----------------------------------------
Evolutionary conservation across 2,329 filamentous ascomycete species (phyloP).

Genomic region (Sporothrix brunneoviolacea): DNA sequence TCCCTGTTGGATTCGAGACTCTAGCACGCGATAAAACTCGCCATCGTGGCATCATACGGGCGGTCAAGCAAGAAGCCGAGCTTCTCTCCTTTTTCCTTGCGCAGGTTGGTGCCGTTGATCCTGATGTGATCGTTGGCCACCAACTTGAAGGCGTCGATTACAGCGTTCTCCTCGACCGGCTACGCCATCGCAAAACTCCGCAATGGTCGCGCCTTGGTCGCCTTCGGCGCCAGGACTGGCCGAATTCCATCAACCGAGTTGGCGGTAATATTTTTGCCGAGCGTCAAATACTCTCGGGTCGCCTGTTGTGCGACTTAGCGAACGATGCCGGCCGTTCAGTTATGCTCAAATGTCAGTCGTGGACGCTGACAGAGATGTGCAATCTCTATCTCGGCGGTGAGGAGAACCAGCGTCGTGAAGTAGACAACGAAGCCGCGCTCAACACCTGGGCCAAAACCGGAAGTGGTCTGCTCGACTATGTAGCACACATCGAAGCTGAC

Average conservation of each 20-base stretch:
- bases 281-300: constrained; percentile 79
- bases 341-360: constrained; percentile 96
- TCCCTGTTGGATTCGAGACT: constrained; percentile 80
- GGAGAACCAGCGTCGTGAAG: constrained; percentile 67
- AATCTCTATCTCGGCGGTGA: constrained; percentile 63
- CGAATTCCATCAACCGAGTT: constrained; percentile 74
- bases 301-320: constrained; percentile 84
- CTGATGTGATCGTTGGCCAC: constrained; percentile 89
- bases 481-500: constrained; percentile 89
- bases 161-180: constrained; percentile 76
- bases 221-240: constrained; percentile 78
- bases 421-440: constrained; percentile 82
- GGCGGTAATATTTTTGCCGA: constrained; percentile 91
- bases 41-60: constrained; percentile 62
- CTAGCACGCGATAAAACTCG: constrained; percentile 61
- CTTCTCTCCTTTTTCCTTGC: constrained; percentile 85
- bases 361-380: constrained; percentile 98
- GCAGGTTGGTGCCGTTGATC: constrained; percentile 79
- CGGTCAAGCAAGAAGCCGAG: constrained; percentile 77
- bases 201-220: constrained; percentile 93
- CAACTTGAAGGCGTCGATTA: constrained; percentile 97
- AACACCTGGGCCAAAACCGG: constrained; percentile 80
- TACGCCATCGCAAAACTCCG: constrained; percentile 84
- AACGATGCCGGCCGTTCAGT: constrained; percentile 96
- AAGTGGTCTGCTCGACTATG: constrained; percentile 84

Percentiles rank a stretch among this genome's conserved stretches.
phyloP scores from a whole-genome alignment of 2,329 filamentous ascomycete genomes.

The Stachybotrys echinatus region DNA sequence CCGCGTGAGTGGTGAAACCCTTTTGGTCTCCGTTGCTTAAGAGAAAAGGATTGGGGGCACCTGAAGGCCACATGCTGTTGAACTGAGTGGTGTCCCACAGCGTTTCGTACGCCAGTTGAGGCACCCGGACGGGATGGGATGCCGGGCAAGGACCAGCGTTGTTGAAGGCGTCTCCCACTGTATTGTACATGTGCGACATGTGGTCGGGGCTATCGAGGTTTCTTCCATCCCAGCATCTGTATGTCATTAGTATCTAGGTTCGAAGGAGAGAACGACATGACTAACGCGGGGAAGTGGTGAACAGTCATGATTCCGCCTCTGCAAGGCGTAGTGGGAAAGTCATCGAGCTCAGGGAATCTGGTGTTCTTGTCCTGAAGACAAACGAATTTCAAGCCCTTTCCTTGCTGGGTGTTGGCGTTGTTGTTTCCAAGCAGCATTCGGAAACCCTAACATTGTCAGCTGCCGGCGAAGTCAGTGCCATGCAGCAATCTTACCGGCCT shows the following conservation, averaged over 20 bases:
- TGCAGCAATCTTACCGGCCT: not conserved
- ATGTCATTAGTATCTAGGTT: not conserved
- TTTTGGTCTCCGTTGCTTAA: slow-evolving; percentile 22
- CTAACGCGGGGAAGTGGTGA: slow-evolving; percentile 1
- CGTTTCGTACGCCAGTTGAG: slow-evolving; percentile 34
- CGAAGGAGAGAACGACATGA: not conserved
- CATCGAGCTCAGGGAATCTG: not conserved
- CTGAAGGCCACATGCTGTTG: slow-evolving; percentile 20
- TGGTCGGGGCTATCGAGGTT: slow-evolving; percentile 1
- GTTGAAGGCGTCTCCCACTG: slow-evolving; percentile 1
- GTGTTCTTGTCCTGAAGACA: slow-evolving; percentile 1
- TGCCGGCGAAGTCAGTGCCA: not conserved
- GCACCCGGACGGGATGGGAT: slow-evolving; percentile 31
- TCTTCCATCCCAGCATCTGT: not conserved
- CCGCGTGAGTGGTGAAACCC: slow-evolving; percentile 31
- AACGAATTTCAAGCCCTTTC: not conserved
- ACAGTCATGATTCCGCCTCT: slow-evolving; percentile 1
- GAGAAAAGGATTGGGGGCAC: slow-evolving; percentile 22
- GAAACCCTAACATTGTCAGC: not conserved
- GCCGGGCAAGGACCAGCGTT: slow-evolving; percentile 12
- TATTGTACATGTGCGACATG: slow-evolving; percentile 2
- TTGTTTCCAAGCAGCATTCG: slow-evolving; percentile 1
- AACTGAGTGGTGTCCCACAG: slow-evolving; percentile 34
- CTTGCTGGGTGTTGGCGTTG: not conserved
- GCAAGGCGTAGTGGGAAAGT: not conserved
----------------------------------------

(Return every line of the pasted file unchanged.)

Evolutionary conservation across 2,329 filamentous ascomycete species (phyloP).

Genomic region (Sporothrix brunneoviolacea): DNA sequence TCCCTGTTGGATTCGAGACTCTAGCACGCGATAAAACTCGCCATCGTGGCATCATACGGGCGGTCAAGCAAGAAGCCGAGCTTCTCTCCTTTTTCCTTGCGCAGGTTGGTGCCGTTGATCCTGATGTGATCGTTGGCCACCAACTTGAAGGCGTCGATTACAGCGTTCTCCTCGACCGGCTACGCCATCGCAAAACTCCGCAATGGTCGCGCCTTGGTCGCCTTCGGCGCCAGGACTGGCCGAATTCCATCAACCGAGTTGGCGGTAATATTTTTGCCGAGCGTCAAATACTCTCGGGTCGCCTGTTGTGCGACTTAGCGAACGATGCCGGCCGTTCAGTTATGCTCAAATGTCAGTCGTGGACGCTGACAGAGATGTGCAATCTCTATCTCGGCGGTGAGGAGAACCAGCGTCGTGAAGTAGACAACGAAGCCGCGCTCAACACCTGGGCCAAAACCGGAAGTGGTCTGCTCGACTATGTAGCACACATCGAAGCTGAC

Average conservation of each 20-base stretch:
- bases 281-300: constrained; percentile 79
- bases 341-360: constrained; percentile 96
- TCCCTGTTGGATTCGAGACT: constrained; percentile 80
- GGAGAACCAGCGTCGTGAAG: constrained; percentile 67
- AATCTCTATCTCGGCGGTGA: constrained; percentile 63
- CGAATTCCATCAACCGAGTT: constrained; percentile 74
- bases 301-320: constrained; percentile 84
- CTGATGTGATCGTTGGCCAC: constrained; percentile 89
- bases 481-500: constrained; percentile 89
- bases 161-180: constrained; percentile 76
- bases 221-240: constrained; percentile 78
- bases 421-440: constrained; percentile 82
- GGCGGTAATATTTTTGCCGA: constrained; percentile 91
- bases 41-60: constrained; percentile 62
- CTAGCACGCGATAAAACTCG: constrained; percentile 61
- CTTCTCTCCTTTTTCCTTGC: constrained; percentile 85
- bases 361-380: constrained; percentile 98
- GCAGGTTGGTGCCGTTGATC: constrained; percentile 79
- CGGTCAAGCAAGAAGCCGAG: constrained; percentile 77
- bases 201-220: constrained; percentile 93
- CAACTTGAAGGCGTCGATTA: constrained; percentile 97
- AACACCTGGGCCAAAACCGG: constrained; percentile 80
- TACGCCATCGCAAAACTCCG: constrained; percentile 84
- AACGATGCCGGCCGTTCAGT: constrained; percentile 96
- AAGTGGTCTGCTCGACTATG: constrained; percentile 84

Percentiles rank a stretch among this genome's conserved stretches.
phyloP scores from a whole-genome alignment of 2,329 filamentous ascomycete genomes.

The Stachybotrys echinatus region DNA sequence CCGCGTGAGTGGTGAAACCCTTTTGGTCTCCGTTGCTTAAGAGAAAAGGATTGGGGGCACCTGAAGGCCACATGCTGTTGAACTGAGTGGTGTCCCACAGCGTTTCGTACGCCAGTTGAGGCACCCGGACGGGATGGGATGCCGGGCAAGGACCAGCGTTGTTGAAGGCGTCTCCCACTGTATTGTACATGTGCGACATGTGGTCGGGGCTATCGAGGTTTCTTCCATCCCAGCATCTGTATGTCATTAGTATCTAGGTTCGAAGGAGAGAACGACATGACTAACGCGGGGAAGTGGTGAACAGTCATGATTCCGCCTCTGCAAGGCGTAGTGGGAAAGTCATCGAGCTCAGGGAATCTGGTGTTCTTGTCCTGAAGACAAACGAATTTCAAGCCCTTTCCTTGCTGGGTGTTGGCGTTGTTGTTTCCAAGCAGCATTCGGAAACCCTAACATTGTCAGCTGCCGGCGAAGTCAGTGCCATGCAGCAATCTTACCGGCCT shows the following conservation, averaged over 20 bases:
- TGCAGCAATCTTACCGGCCT: not conserved
- ATGTCATTAGTATCTAGGTT: not conserved
- TTTTGGTCTCCGTTGCTTAA: slow-evolving; percentile 22
- CTAACGCGGGGAAGTGGTGA: slow-evolving; percentile 1
- CGTTTCGTACGCCAGTTGAG: slow-evolving; percentile 34
- CGAAGGAGAGAACGACATGA: not conserved
- CATCGAGCTCAGGGAATCTG: not conserved
- CTGAAGGCCACATGCTGTTG: slow-evolving; percentile 20
- TGGTCGGGGCTATCGAGGTT: slow-evolving; percentile 1
- GTTGAAGGCGTCTCCCACTG: slow-evolving; percentile 1
- GTGTTCTTGTCCTGAAGACA: slow-evolving; percentile 1
- TGCCGGCGAAGTCAGTGCCA: not conserved
- GCACCCGGACGGGATGGGAT: slow-evolving; percentile 31
- TCTTCCATCCCAGCATCTGT: not conserved
- CCGCGTGAGTGGTGAAACCC: slow-evolving; percentile 31
- AACGAATTTCAAGCCCTTTC: not conserved
- ACAGTCATGATTCCGCCTCT: slow-evolving; percentile 1
- GAGAAAAGGATTGGGGGCAC: slow-evolving; percentile 22
- GAAACCCTAACATTGTCAGC: not conserved
- GCCGGGCAAGGACCAGCGTT: slow-evolving; percentile 12
- TATTGTACATGTGCGACATG: slow-evolving; percentile 2
- TTGTTTCCAAGCAGCATTCG: slow-evolving; percentile 1
- AACTGAGTGGTGTCCCACAG: slow-evolving; percentile 34
- CTTGCTGGGTGTTGGCGTTG: not conserved
- GCAAGGCGTAGTGGGAAAGT: not conserved